Given this complexity, it seems more understandable that a review published in 2005 found that therapeutic alliance early in substance use treatment was more consistently related to engagement and retention than to longer term substance use. It is important, however, to remind ourselves that patients get more out of treatment than what we choose to judge as success; even if a very close relationship with a counsellor does not further reduce substance use, it might foster other psychological and social benefits valued by the client – the reasons why they tend to stay longer.
Among this complexity and paradox, there are some findings supportive of simple relationship-builders familiar from our everyday lives. For example, counselling clients in Canada rated the extent to which their counsellors had exhibited 15 behaviours thought to affect the client-therapist bond. They were not esoteric counselling skills, but simple things like maintaining eye contact and not fidgeting. Researchers then related these ratings to the degree to which the same client reported a strong working alliance with the counsellor. Once inter-relationships between the behaviours had been adjusted for, three stood out as predicting the strength of the alliance: making encouraging comments; making positive comments about the client; and greeting the client with a smile – all of which the researchers said “may be interpreted as behaviours that communicate a sense of positive regard or liking towards the client”.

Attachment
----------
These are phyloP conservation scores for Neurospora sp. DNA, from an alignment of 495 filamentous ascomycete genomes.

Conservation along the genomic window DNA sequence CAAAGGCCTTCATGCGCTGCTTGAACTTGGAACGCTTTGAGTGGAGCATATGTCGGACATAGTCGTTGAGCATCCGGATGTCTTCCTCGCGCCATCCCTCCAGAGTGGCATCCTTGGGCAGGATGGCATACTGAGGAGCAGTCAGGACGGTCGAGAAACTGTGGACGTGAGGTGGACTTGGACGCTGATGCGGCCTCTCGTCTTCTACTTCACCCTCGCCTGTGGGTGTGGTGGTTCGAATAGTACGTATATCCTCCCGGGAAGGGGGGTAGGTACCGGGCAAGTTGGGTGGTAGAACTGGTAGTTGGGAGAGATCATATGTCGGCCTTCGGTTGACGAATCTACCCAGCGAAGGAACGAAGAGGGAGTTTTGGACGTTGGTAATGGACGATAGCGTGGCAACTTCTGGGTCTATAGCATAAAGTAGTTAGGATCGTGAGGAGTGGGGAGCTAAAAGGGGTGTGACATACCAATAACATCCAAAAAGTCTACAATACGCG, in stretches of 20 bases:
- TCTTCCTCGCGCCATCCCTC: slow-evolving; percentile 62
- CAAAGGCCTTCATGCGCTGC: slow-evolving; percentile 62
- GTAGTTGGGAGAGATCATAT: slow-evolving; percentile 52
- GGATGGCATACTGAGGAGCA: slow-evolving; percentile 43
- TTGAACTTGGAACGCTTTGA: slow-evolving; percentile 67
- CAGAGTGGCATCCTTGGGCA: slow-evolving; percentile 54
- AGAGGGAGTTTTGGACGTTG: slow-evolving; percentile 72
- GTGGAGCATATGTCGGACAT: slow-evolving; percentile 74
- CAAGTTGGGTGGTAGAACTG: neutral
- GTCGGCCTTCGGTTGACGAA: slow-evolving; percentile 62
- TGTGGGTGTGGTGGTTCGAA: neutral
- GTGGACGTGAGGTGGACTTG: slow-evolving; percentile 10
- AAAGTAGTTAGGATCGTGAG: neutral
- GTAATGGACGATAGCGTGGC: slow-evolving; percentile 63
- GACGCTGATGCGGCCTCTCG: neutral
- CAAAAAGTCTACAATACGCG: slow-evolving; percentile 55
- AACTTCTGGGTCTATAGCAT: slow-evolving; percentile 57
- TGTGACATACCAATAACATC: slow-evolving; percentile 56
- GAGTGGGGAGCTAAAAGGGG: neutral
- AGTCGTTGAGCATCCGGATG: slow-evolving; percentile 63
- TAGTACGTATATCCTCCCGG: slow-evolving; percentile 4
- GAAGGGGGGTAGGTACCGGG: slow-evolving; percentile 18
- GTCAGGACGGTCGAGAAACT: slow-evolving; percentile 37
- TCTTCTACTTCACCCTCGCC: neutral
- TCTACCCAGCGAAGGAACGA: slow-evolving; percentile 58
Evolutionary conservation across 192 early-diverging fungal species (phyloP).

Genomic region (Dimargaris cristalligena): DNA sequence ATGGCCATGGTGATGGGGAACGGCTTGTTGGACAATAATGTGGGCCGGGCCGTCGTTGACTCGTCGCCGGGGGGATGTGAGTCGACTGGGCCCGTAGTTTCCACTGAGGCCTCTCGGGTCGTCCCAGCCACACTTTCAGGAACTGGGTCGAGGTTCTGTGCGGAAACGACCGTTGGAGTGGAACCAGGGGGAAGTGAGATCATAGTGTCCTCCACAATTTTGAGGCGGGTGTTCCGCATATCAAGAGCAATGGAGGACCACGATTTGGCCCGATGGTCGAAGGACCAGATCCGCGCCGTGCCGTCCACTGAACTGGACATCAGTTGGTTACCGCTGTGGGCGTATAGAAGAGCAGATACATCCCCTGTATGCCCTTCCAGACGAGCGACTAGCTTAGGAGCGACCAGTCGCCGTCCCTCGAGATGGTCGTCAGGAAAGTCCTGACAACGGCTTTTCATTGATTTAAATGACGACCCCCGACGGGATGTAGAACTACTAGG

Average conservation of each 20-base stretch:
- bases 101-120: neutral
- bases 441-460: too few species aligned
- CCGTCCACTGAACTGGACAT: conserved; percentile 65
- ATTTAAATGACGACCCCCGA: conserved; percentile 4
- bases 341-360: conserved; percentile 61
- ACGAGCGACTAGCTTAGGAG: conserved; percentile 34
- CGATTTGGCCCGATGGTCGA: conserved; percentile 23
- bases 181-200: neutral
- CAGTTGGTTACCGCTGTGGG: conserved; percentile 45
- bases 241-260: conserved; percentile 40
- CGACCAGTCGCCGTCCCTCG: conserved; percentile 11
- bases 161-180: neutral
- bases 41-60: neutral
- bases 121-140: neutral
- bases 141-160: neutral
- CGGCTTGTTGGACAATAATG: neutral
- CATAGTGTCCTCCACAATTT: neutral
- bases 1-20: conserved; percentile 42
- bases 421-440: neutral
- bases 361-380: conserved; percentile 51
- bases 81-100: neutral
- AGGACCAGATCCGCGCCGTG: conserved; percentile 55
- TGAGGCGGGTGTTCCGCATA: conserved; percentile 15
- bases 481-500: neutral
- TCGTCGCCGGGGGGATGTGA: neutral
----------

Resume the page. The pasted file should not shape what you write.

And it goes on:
Working out what the findings mean is hampered by a common inability in such research to be able to pin down which side of the related variables was chicken and which egg. For example, did greeting with a smile help generate a strong alliance, or did counsellors smile more at some clients because they already had a good relationship – or a mixture of both? However, face validity and general psychotherapy research persuasively suggests such behaviours are not just an epiphenomenon of a good relationship, but help generate it and improve outcomes.
Given expectations that this would be the case, it is worth noting that assigning therapists of the same race or sex as the patient does not provide a simple shortcut to good therapeutic relationships, though it may help in other ways. To narrow in on these studies run this search. One of the hits will be these unpublished notes on relevant studies.